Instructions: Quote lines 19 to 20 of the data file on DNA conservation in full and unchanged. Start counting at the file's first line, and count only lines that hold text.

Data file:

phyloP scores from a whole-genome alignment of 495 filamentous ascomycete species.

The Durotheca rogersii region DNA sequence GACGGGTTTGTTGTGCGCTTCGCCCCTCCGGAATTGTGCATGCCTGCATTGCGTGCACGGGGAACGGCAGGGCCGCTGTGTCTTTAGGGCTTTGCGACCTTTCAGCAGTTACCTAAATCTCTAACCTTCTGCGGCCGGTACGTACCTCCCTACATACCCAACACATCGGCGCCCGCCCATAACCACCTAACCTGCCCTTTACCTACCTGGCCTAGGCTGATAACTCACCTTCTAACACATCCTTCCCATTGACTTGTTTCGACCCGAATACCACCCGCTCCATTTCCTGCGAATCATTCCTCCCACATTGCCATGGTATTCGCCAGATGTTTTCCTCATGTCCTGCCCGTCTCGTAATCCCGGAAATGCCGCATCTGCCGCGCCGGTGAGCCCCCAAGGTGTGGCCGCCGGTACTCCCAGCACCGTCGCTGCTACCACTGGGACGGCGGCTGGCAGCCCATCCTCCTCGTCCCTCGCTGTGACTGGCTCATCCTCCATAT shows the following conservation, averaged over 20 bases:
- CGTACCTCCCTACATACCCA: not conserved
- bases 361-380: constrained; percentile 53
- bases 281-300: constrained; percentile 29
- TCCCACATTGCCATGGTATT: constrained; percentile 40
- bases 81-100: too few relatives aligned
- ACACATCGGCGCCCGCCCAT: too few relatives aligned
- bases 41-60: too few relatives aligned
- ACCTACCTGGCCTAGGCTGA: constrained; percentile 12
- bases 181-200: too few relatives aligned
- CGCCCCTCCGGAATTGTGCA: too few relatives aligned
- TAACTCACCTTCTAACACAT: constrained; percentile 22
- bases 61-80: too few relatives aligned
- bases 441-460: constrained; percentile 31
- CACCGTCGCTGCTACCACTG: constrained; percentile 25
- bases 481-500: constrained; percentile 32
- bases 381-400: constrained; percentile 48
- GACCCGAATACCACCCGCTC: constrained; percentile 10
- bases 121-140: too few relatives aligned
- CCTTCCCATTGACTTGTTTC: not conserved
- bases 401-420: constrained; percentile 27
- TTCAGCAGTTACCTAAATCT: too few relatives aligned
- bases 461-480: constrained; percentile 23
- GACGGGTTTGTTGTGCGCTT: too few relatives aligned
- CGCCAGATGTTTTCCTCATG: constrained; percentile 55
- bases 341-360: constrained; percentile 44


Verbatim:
- GACCCGAATACCACCCGCTC: constrained; percentile 10
- bases 121-140: too few relatives aligned